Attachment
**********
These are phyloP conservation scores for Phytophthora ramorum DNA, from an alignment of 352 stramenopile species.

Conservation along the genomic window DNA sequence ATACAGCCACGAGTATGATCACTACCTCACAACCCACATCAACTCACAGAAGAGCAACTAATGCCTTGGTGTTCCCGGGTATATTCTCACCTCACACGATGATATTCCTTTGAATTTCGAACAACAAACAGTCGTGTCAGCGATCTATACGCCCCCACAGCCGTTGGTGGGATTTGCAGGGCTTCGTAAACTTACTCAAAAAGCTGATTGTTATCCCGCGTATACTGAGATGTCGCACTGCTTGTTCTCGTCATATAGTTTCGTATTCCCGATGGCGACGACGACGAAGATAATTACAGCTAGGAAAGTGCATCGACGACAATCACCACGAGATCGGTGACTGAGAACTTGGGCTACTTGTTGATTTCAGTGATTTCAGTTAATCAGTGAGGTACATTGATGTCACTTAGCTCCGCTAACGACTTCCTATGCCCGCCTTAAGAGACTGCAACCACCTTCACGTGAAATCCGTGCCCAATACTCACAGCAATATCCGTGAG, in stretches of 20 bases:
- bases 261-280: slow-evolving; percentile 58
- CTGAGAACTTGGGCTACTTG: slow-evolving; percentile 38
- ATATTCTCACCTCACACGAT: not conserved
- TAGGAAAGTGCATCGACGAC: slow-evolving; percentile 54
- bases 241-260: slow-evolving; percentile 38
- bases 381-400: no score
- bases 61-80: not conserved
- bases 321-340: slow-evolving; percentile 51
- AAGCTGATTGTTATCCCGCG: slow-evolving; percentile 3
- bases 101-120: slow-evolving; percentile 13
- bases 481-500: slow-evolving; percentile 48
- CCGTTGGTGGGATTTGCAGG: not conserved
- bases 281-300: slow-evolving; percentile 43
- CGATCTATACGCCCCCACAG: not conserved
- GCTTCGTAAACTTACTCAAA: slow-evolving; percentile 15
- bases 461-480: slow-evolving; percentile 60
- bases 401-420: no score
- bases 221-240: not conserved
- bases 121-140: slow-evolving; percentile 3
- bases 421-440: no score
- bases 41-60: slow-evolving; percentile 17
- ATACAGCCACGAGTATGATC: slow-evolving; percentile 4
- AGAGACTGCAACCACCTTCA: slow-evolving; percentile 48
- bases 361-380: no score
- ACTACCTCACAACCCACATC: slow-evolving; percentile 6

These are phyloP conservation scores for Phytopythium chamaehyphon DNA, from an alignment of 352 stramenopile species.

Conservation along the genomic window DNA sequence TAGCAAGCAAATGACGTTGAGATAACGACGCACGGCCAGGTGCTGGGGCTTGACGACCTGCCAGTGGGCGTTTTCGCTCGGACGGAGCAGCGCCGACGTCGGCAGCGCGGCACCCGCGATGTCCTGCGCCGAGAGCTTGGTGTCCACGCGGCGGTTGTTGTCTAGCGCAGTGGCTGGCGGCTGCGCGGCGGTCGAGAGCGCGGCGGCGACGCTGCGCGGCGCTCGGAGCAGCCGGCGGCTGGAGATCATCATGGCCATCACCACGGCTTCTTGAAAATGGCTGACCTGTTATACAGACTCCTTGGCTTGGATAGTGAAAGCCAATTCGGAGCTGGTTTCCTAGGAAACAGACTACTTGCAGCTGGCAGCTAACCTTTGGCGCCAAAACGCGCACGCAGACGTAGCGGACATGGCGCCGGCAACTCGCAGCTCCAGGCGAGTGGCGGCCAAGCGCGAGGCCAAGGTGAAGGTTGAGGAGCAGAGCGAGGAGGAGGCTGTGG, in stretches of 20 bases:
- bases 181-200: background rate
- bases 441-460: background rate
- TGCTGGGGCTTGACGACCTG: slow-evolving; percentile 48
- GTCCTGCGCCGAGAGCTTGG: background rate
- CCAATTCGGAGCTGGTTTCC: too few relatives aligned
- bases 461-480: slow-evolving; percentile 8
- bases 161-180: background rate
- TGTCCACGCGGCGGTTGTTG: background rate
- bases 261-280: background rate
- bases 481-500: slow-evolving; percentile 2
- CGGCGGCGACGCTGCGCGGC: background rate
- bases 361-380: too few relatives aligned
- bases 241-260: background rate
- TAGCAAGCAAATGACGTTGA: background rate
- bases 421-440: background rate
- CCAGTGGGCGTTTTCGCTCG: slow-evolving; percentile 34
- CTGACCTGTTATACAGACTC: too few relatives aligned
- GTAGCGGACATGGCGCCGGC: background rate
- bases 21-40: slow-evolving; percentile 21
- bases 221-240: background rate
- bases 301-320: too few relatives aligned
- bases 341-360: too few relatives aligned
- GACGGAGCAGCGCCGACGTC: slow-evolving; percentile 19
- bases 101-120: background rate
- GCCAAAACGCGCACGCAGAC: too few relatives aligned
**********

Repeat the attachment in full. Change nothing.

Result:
These are phyloP conservation scores for Phytophthora ramorum DNA, from an alignment of 352 stramenopile species.

Conservation along the genomic window DNA sequence ATACAGCCACGAGTATGATCACTACCTCACAACCCACATCAACTCACAGAAGAGCAACTAATGCCTTGGTGTTCCCGGGTATATTCTCACCTCACACGATGATATTCCTTTGAATTTCGAACAACAAACAGTCGTGTCAGCGATCTATACGCCCCCACAGCCGTTGGTGGGATTTGCAGGGCTTCGTAAACTTACTCAAAAAGCTGATTGTTATCCCGCGTATACTGAGATGTCGCACTGCTTGTTCTCGTCATATAGTTTCGTATTCCCGATGGCGACGACGACGAAGATAATTACAGCTAGGAAAGTGCATCGACGACAATCACCACGAGATCGGTGACTGAGAACTTGGGCTACTTGTTGATTTCAGTGATTTCAGTTAATCAGTGAGGTACATTGATGTCACTTAGCTCCGCTAACGACTTCCTATGCCCGCCTTAAGAGACTGCAACCACCTTCACGTGAAATCCGTGCCCAATACTCACAGCAATATCCGTGAG, in stretches of 20 bases:
- bases 261-280: slow-evolving; percentile 58
- CTGAGAACTTGGGCTACTTG: slow-evolving; percentile 38
- ATATTCTCACCTCACACGAT: not conserved
- TAGGAAAGTGCATCGACGAC: slow-evolving; percentile 54
- bases 241-260: slow-evolving; percentile 38
- bases 381-400: no score
- bases 61-80: not conserved
- bases 321-340: slow-evolving; percentile 51
- AAGCTGATTGTTATCCCGCG: slow-evolving; percentile 3
- bases 101-120: slow-evolving; percentile 13
- bases 481-500: slow-evolving; percentile 48
- CCGTTGGTGGGATTTGCAGG: not conserved
- bases 281-300: slow-evolving; percentile 43
- CGATCTATACGCCCCCACAG: not conserved
- GCTTCGTAAACTTACTCAAA: slow-evolving; percentile 15
- bases 461-480: slow-evolving; percentile 60
- bases 401-420: no score
- bases 221-240: not conserved
- bases 121-140: slow-evolving; percentile 3
- bases 421-440: no score
- bases 41-60: slow-evolving; percentile 17
- ATACAGCCACGAGTATGATC: slow-evolving; percentile 4
- AGAGACTGCAACCACCTTCA: slow-evolving; percentile 48
- bases 361-380: no score
- ACTACCTCACAACCCACATC: slow-evolving; percentile 6

These are phyloP conservation scores for Phytopythium chamaehyphon DNA, from an alignment of 352 stramenopile species.

Conservation along the genomic window DNA sequence TAGCAAGCAAATGACGTTGAGATAACGACGCACGGCCAGGTGCTGGGGCTTGACGACCTGCCAGTGGGCGTTTTCGCTCGGACGGAGCAGCGCCGACGTCGGCAGCGCGGCACCCGCGATGTCCTGCGCCGAGAGCTTGGTGTCCACGCGGCGGTTGTTGTCTAGCGCAGTGGCTGGCGGCTGCGCGGCGGTCGAGAGCGCGGCGGCGACGCTGCGCGGCGCTCGGAGCAGCCGGCGGCTGGAGATCATCATGGCCATCACCACGGCTTCTTGAAAATGGCTGACCTGTTATACAGACTCCTTGGCTTGGATAGTGAAAGCCAATTCGGAGCTGGTTTCCTAGGAAACAGACTACTTGCAGCTGGCAGCTAACCTTTGGCGCCAAAACGCGCACGCAGACGTAGCGGACATGGCGCCGGCAACTCGCAGCTCCAGGCGAGTGGCGGCCAAGCGCGAGGCCAAGGTGAAGGTTGAGGAGCAGAGCGAGGAGGAGGCTGTGG, in stretches of 20 bases:
- bases 181-200: background rate
- bases 441-460: background rate
- TGCTGGGGCTTGACGACCTG: slow-evolving; percentile 48
- GTCCTGCGCCGAGAGCTTGG: background rate
- CCAATTCGGAGCTGGTTTCC: too few relatives aligned
- bases 461-480: slow-evolving; percentile 8
- bases 161-180: background rate
- TGTCCACGCGGCGGTTGTTG: background rate
- bases 261-280: background rate
- bases 481-500: slow-evolving; percentile 2
- CGGCGGCGACGCTGCGCGGC: background rate
- bases 361-380: too few relatives aligned
- bases 241-260: background rate
- TAGCAAGCAAATGACGTTGA: background rate
- bases 421-440: background rate
- CCAGTGGGCGTTTTCGCTCG: slow-evolving; percentile 34
- CTGACCTGTTATACAGACTC: too few relatives aligned
- GTAGCGGACATGGCGCCGGC: background rate
- bases 21-40: slow-evolving; percentile 21
- bases 221-240: background rate
- bases 301-320: too few relatives aligned
- bases 341-360: too few relatives aligned
- GACGGAGCAGCGCCGACGTC: slow-evolving; percentile 19
- bases 101-120: background rate
- GCCAAAACGCGCACGCAGAC: too few relatives aligned